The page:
Approaching Tolkien: The Fall of Gondolin

The Fall of Gondolin.pngFollowing the same editorial structure employed in Beren and Lúthien, Christopher Tolkien’s new publication offers readers a detailed look at the evolution of the writing that was to become the main narrative behind the story of Gondolin.

The book presents several iterations of Tuor’s story — the lone man in search of the Hidden City, and his adventures before and during its fall. As with the preceding publication, there is no new material to adorn this book, although The Fall of Gondolin does present the various scattered stories found in The Book of Lost Tales and Unfinished Tales within one collection. Continue reading

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Army numbers in Middle-earth

Last Alliance 2(C) New Line Cinema

 

When reading accounts of battles and warfare, numbers are important. They help provide context and scale to the conflict, allowing readers to assess the situation in terms of balance in favour or against an ally or enemy. Which is why I have often found it somewhat baffling that Tolkien gives us so little information on army numbers in his Middle-earth stories. Continue reading

The Silmarillion turns 40 … [perhaps a pocket edition now?]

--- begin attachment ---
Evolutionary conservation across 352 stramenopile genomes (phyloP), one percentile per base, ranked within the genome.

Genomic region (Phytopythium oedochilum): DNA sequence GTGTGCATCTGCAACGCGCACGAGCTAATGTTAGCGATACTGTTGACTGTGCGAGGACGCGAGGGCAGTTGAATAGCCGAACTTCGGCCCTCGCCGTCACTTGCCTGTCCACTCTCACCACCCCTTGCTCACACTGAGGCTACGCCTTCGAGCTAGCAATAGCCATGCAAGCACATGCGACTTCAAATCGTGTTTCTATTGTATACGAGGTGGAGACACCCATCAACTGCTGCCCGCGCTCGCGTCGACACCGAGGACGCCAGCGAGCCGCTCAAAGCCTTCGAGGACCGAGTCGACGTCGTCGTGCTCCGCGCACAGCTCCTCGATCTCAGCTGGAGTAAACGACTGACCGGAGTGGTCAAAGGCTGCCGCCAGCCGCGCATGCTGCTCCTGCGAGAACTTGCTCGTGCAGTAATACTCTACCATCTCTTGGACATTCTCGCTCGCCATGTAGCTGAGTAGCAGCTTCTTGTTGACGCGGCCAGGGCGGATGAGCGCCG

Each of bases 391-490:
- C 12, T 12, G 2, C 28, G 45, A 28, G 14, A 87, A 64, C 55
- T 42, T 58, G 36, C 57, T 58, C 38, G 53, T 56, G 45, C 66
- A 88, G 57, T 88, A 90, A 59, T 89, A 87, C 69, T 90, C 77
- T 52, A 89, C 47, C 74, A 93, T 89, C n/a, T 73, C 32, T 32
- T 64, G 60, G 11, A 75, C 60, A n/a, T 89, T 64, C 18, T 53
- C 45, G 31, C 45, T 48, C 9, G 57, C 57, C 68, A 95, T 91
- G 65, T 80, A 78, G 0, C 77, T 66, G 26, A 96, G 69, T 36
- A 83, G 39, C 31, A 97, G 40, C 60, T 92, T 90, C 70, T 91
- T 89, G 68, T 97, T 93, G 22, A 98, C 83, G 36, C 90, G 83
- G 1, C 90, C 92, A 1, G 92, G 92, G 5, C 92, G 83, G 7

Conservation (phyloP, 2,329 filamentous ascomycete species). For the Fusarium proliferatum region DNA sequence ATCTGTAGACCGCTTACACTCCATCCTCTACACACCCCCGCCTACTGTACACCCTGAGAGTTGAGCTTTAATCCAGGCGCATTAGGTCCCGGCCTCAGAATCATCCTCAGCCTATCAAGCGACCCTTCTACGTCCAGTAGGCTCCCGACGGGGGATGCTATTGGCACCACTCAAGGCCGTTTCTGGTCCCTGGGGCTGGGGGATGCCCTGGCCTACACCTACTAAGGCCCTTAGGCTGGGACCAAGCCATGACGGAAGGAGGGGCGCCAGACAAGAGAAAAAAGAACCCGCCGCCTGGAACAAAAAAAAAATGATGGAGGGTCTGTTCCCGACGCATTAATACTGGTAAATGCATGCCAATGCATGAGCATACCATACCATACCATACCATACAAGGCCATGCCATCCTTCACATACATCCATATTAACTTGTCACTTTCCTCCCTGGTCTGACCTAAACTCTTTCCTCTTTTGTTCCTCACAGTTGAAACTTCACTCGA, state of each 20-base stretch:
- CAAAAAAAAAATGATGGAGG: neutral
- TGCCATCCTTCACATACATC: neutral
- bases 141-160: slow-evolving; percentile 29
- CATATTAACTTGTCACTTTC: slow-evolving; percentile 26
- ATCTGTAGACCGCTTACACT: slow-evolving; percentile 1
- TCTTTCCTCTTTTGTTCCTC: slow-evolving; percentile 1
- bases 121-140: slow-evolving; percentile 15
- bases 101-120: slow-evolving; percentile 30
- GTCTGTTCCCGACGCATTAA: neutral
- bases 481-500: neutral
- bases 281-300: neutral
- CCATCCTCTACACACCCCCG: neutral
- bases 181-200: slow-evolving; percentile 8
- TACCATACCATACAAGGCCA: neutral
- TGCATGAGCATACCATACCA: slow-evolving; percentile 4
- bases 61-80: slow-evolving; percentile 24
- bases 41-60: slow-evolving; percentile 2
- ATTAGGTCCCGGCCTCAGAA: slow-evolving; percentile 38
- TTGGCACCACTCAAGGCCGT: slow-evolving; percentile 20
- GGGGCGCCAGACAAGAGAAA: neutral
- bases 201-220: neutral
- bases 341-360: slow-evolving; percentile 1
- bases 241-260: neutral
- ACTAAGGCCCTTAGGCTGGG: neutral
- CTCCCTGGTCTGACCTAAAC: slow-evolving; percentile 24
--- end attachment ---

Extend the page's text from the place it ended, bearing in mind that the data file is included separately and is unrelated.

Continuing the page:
The Silmarillion_2

It was on 15 September 1977 when that J.R.R. Tolkien’s (possible) magnum opus was released. Christopher Tolkien’s laborious and successful attempts to bring his father’s complex and vast array of writings into a cohesive and readable format were achieved. Continue reading

The Gates of Morning and the Door of Night, Eä and the Void

Banner (Cosmology Arda)

[Highly complex illustration follows below]

The Silmarillion contains two obscure references to places or “structures” that seem to be the opposite of each other. Both are fascinating concepts but difficult to grasp given how little information we have access to. Continue reading

From Gondolin to Trollshaws: Glamdring, Orcrist and Sting

sting

© Warner Bros. & MGM Studios

Three Elven swords were forged in Gondolin during the First Age, and presumably lost after the fall of this city as recounted in The Silmarillion. Glamdring, Orcrist and Sting make their proper appearance in The Hobbit in the lair of the three trolls, some 6,462 years later and just under 1,900 miles away from their original place of forging.

How and when could these swords have been carried such a long distance through three ages of wars, plunder and cataclysmic events? Continue reading

A Brief History of Himling

Himring

Reading The Silmarillion, you would be forgiven for thinking that Himring, where Maedhros sets up his fortress in the northeast of Beleriand, has nothing to do with the isle of Himling in The Lord of the Rings.

Before I knew much about Tolkien, looking at the map of Middle-earth, I was always intrigued by that lonely island just off the coast of Lindon. What was its meaning there? Why would the author give it a name and not mention it during the events of the War of the Ring? Continue reading